Cookie Use Notification

This site uses cookies to provide you with a more responsive and personalised service.

By using this site you agree to our use of cookies as set out in our cookie notice. Please read our cookie notice for more information on the cookies we use and how to delete or block the use of cookies.

Changing Sydney's Industrial Landscape

Industrial property could be set for its biggest revolution in the past 50 years. The sector has had to adapt to the offshoring of manufacturing, arrival of online shopping and the exponential increase in residential property values.  Now more than ever, the lack of quality industrial land in Sydney and subsequent augmented pricing is placing pressure on industrial property owners and investors to reinvent the asset class.

It is common knowledge that Sydney is geographically constrained by both water and land, and as a result appropriate land for industrial use is in short supply, forcing developers and business owners to reconsider their footprint and evaluate the absolute best use and ROI per square metre. Enter the notion of multilevel industrial.

The final frontier of real estate growing upwards, industrial has been slow to follow office, residential and retail developments which have moved to increasingly dizzy heights in an effort to maximise value. Multistorey industrial spaces are relatively commonplace in countries such as Hong Kong and Japan, and are increasing in popularity in Singapore where state of the art buildings can often be up to 15 storeys high. These buildings offer most of the advantages of industrial buildings, however require a fraction of the land being used by on grade single level warehouses.

Multilevel industrial isn’t as simple as considering secondary floors that traditionally housed offices as usable space. It is instead a complete overhaul of the traditional warehouse model, maximising storage and access to meet modern industrial needs.

Factory 2

Multilevel industrial buildings, while not common, have been a part of the Sydney market for the past century. However, restricted access, generally facilitated by goods lifts, was a key reason for the limited take-up of this style of property. Modern interpretations can feature circular ramp systems, allowing semi-trailer access to each level of the building.

The new wave of multilevel industrial provides the opportunity for developers to supply denser parts of capital cities with a much needed supply of industrial space, as the supply of industrial land diminishes over time.

Ideal potential locations for multistorey industrial development include the more dense and expensive parts of industrial Sydney, such as Alexandria, Mascot, Lane Cove and St Leonards. For example, the owner of 10,000 sqm site can potentially develop a 30,000 sqm industrial building, as opposed to a 7,000 sqm traditional single level building. When considered in this way there is potentially significant economic windfall for owners of industrial or mixed use land in these locations as they can effectively increase the density of their site by more than three times.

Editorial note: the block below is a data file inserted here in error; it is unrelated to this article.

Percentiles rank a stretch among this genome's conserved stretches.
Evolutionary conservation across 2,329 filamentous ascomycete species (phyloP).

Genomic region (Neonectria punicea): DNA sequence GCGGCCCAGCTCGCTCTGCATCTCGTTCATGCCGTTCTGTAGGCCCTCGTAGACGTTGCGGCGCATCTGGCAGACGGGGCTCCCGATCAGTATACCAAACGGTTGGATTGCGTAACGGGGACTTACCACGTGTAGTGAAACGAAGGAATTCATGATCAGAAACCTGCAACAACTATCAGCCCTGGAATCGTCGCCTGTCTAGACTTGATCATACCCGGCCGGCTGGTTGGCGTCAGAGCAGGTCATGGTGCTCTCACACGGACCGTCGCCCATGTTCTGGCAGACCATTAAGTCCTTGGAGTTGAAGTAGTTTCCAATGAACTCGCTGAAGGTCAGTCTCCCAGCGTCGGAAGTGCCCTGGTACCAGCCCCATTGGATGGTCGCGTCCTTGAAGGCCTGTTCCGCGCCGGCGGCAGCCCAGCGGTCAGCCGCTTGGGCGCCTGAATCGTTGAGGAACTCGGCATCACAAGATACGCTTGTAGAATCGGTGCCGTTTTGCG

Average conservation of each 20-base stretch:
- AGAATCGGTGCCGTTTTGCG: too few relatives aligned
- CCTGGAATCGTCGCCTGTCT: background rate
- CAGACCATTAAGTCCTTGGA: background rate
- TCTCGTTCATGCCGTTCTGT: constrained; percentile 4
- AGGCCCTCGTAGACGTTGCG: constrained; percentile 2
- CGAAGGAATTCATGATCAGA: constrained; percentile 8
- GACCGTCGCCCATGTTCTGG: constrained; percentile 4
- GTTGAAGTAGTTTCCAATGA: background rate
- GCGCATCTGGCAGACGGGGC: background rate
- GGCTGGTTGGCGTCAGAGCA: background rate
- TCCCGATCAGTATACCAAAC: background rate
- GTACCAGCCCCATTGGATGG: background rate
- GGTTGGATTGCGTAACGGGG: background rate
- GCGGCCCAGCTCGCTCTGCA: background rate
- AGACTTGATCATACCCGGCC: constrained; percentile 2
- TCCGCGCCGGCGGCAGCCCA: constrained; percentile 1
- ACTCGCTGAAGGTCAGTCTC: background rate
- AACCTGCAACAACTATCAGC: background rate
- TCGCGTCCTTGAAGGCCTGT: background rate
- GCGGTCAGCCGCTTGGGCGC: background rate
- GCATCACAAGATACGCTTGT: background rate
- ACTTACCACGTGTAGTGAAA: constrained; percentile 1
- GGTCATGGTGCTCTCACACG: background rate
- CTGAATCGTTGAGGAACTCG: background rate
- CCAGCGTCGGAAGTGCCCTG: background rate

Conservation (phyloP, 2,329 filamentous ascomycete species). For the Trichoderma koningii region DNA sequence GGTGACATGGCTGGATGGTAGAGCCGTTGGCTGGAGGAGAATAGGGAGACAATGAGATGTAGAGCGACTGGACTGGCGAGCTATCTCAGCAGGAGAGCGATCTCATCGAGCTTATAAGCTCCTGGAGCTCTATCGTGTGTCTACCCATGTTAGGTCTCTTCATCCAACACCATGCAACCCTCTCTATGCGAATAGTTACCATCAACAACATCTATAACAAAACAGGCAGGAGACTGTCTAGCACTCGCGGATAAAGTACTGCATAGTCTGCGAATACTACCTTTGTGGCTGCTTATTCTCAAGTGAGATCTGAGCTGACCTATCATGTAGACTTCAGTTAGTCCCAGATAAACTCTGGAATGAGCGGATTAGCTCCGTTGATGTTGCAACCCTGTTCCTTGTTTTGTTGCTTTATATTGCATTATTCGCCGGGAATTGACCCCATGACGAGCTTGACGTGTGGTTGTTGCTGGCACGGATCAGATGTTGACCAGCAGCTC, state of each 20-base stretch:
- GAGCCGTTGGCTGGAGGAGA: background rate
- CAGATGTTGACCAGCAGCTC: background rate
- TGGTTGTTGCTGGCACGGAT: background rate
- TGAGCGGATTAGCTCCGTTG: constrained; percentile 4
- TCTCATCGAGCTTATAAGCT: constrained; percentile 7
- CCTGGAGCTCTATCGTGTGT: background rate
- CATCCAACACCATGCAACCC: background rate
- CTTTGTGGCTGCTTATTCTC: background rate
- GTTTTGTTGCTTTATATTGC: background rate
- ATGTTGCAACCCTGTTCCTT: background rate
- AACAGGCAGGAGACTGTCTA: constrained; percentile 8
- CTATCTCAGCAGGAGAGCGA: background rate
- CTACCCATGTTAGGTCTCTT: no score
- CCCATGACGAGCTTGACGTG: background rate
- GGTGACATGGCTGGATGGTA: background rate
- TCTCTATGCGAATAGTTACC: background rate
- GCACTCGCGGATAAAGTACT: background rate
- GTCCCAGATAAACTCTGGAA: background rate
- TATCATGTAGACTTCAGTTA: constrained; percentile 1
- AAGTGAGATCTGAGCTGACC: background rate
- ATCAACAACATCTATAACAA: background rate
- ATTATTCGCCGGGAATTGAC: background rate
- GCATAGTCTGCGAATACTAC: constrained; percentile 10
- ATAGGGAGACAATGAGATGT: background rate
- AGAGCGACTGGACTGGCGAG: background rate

“Many prospective buyers in South Sydney are looking for vacant lots to construct multilevel industrial complexes,” comments Cushman & Wakefield’s Tim Cassidy, Head of Industrial Sales and Leasing NSW. “The only way to justify soaring industrial land values in the area is to maximise the floor space ratio. Traditionally, industrial sites have yielded a maximum of 70% building area, whereas developers are now looking to achieve floor space ratios of between 1:1 and 1.5:1 in South Sydney, meaning a minimum of two or three level complexes”.

Infrastructure projects, particularly upgrades to Sydney's orbital road network continue to shape the dynamics of the industrial market. The ongoing search for development sites is pushing users outwards, where new infrastructure is located. With this move comes opportunity, especially for those considering innovative industrial solutions and modern approaches such as multilevel industrial. The combination of market conditions, land availability and the high cost of construction ensures Sydney has reached the critical point in which the building of multistorey industrial can be justified.

The changing needs of industrial occupiers, Sydney’s geographic constraints and the ongoing challenge of stock availability and increasing price pressure continue creating the perfect industrial storm. A scenario in which multilevel industrial becomes the best option for both developers and occupiers. Industrial development will be well and truly ‘moving on up’.

To discuss your industrial property needs, please contact a team member from our industrial sales and leasing team by clicking here.

This article was also featured in the Sydney Morning Herald, 16 June 2017.